The correct answer to this problem is given by the binomial coefficient

which reaches a maximum of 252 for *k* = 5. The number of committees of *k* members equals the number of committees of (10 - *k*) members, because any committee of *k* members defines a unique group of (10 - *k*) non-members.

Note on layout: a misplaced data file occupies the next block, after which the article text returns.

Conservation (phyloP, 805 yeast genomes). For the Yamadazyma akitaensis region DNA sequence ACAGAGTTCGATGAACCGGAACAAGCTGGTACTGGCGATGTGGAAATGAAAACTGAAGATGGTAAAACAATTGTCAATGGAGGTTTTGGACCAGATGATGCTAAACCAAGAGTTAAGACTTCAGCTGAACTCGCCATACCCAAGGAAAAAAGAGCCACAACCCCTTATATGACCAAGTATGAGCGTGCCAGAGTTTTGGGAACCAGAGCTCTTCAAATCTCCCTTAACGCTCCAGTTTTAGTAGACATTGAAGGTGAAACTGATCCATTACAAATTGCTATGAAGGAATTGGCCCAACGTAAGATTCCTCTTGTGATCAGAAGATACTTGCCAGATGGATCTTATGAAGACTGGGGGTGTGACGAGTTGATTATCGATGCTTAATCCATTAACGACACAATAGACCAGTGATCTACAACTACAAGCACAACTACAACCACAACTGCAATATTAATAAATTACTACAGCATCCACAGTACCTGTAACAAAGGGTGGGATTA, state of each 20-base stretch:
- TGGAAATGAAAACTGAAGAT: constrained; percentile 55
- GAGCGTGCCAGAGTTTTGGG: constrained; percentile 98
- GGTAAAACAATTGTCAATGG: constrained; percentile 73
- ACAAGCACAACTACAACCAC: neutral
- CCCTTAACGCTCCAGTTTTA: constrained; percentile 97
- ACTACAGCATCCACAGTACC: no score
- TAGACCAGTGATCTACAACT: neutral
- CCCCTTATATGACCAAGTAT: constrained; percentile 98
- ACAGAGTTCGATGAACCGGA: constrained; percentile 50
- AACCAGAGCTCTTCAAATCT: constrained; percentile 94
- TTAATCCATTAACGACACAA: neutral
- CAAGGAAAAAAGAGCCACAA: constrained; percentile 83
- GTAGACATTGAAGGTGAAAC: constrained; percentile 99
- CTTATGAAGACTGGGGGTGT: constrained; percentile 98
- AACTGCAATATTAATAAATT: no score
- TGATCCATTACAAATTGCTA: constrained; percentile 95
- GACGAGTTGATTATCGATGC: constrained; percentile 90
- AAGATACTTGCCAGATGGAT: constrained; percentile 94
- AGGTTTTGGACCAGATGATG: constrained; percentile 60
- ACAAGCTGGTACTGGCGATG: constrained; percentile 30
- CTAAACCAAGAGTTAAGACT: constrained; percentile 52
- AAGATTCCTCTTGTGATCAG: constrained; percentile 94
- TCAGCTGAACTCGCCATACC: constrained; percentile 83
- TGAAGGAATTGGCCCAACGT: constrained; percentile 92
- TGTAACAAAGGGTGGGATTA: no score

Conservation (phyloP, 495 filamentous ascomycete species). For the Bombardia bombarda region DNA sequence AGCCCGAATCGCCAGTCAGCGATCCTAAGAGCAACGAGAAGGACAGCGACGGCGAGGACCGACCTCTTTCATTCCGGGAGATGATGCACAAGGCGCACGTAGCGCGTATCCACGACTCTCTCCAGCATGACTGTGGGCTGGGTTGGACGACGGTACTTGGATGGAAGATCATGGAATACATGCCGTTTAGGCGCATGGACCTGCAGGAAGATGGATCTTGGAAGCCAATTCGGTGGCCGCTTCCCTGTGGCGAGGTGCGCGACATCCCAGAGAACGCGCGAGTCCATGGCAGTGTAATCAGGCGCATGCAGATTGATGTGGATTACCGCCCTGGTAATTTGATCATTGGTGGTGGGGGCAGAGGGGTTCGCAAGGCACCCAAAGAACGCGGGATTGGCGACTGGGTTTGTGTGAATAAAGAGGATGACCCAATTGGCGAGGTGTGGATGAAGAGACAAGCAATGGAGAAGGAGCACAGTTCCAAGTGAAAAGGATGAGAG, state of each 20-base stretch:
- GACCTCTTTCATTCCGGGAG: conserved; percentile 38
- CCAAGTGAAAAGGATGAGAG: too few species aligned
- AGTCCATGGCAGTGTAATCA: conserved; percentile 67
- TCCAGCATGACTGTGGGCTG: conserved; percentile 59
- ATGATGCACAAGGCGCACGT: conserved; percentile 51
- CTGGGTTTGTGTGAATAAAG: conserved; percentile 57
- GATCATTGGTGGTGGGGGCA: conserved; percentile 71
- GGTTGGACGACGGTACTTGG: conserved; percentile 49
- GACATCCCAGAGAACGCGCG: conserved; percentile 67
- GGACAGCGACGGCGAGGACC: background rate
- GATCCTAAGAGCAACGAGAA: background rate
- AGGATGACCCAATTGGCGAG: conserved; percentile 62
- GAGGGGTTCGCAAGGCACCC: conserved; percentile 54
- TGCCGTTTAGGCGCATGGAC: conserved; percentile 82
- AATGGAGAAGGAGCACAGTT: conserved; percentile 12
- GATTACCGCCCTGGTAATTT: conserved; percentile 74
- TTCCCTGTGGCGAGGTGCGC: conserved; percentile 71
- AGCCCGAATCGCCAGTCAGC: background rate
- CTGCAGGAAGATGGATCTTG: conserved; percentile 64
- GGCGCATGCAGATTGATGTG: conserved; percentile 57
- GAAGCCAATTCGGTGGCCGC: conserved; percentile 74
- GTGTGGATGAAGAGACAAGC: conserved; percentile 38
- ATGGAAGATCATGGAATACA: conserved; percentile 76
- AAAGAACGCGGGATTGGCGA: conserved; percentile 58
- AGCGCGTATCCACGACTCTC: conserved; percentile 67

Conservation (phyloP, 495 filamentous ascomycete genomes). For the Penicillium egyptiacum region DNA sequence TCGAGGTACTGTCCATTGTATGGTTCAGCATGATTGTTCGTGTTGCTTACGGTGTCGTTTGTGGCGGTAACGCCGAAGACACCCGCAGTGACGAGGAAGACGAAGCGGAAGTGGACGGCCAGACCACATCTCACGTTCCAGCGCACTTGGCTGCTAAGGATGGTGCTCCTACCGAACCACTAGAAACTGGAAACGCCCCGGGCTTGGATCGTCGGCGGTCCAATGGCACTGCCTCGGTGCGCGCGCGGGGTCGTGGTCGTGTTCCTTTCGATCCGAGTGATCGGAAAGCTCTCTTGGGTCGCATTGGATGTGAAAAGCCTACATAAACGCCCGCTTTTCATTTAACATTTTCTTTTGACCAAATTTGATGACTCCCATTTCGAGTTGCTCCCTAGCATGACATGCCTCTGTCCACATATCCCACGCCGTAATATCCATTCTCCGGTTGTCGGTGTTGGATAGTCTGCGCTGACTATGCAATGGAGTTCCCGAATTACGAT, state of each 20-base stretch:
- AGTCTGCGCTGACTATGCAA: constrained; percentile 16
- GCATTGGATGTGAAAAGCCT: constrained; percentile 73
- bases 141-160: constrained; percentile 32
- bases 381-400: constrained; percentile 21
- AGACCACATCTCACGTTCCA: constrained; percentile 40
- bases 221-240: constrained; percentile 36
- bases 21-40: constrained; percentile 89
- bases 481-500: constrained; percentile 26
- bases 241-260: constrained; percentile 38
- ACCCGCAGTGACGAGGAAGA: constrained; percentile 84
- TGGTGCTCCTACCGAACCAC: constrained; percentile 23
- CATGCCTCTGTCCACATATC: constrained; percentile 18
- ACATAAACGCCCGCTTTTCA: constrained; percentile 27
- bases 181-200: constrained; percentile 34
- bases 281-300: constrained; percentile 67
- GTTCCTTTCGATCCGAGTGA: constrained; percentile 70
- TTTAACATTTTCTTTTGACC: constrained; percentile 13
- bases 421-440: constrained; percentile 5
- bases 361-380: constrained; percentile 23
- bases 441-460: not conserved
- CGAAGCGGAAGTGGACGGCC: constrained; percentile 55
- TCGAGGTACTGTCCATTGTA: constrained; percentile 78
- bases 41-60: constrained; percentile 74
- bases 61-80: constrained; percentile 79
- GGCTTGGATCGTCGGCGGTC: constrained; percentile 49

Answering this question without computation involves mentally constructing committees of *k* members and evaluating their number by the ease with which they come to mind. Committees of few members such as 2, are easier than committees of many members, such as 8. The simplest scheme for the construction of committees is a partition of the group into disjoint sets. It is easy to construct five disjoint committees of 2 members, but impossible to generate even two disjoint committees of 8 members. So, using imaginability alone, the small committees will seem far more numerous than larger committees, whereas in fact there is a bell-shaped function.